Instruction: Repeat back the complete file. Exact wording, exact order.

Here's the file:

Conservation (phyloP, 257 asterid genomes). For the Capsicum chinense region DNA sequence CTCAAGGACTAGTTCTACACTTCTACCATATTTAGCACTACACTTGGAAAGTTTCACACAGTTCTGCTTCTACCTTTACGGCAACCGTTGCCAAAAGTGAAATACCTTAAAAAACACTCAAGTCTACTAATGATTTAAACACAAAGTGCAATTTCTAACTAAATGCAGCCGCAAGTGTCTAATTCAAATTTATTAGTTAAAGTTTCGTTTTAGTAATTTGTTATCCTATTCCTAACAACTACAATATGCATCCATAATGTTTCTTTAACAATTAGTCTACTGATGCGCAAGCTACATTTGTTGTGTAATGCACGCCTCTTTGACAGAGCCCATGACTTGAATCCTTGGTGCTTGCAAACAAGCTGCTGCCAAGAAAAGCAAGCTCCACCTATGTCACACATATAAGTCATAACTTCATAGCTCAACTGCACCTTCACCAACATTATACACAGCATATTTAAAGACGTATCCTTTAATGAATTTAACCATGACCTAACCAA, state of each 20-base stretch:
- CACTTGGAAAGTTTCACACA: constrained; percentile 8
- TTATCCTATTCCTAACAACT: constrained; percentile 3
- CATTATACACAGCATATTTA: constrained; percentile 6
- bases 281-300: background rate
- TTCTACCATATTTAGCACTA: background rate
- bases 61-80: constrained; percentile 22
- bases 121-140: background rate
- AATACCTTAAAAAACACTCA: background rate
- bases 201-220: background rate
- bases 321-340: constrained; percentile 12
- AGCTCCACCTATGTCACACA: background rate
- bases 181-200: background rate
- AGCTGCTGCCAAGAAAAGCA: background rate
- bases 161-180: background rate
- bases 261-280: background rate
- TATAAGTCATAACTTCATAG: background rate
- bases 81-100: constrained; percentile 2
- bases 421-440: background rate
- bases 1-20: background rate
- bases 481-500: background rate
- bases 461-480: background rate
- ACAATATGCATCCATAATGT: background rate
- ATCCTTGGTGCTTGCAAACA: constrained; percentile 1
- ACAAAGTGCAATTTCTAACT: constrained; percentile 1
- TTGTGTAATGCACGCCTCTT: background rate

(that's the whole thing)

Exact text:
Conservation (phyloP, 257 asterid genomes). For the Capsicum chinense region DNA sequence CTCAAGGACTAGTTCTACACTTCTACCATATTTAGCACTACACTTGGAAAGTTTCACACAGTTCTGCTTCTACCTTTACGGCAACCGTTGCCAAAAGTGAAATACCTTAAAAAACACTCAAGTCTACTAATGATTTAAACACAAAGTGCAATTTCTAACTAAATGCAGCCGCAAGTGTCTAATTCAAATTTATTAGTTAAAGTTTCGTTTTAGTAATTTGTTATCCTATTCCTAACAACTACAATATGCATCCATAATGTTTCTTTAACAATTAGTCTACTGATGCGCAAGCTACATTTGTTGTGTAATGCACGCCTCTTTGACAGAGCCCATGACTTGAATCCTTGGTGCTTGCAAACAAGCTGCTGCCAAGAAAAGCAAGCTCCACCTATGTCACACATATAAGTCATAACTTCATAGCTCAACTGCACCTTCACCAACATTATACACAGCATATTTAAAGACGTATCCTTTAATGAATTTAACCATGACCTAACCAA, state of each 20-base stretch:
- CACTTGGAAAGTTTCACACA: constrained; percentile 8
- TTATCCTATTCCTAACAACT: constrained; percentile 3
- CATTATACACAGCATATTTA: constrained; percentile 6
- bases 281-300: background rate
- TTCTACCATATTTAGCACTA: background rate
- bases 61-80: constrained; percentile 22
- bases 121-140: background rate
- AATACCTTAAAAAACACTCA: background rate
- bases 201-220: background rate
- bases 321-340: constrained; percentile 12
- AGCTCCACCTATGTCACACA: background rate
- bases 181-200: background rate
- AGCTGCTGCCAAGAAAAGCA: background rate
- bases 161-180: background rate
- bases 261-280: background rate
- TATAAGTCATAACTTCATAG: background rate
- bases 81-100: constrained; percentile 2
- bases 421-440: background rate
- bases 1-20: background rate
- bases 481-500: background rate
- bases 461-480: background rate
- ACAATATGCATCCATAATGT: background rate
- ATCCTTGGTGCTTGCAAACA: constrained; percentile 1
- ACAAAGTGCAATTTCTAACT: constrained; percentile 1
- TTGTGTAATGCACGCCTCTT: background rate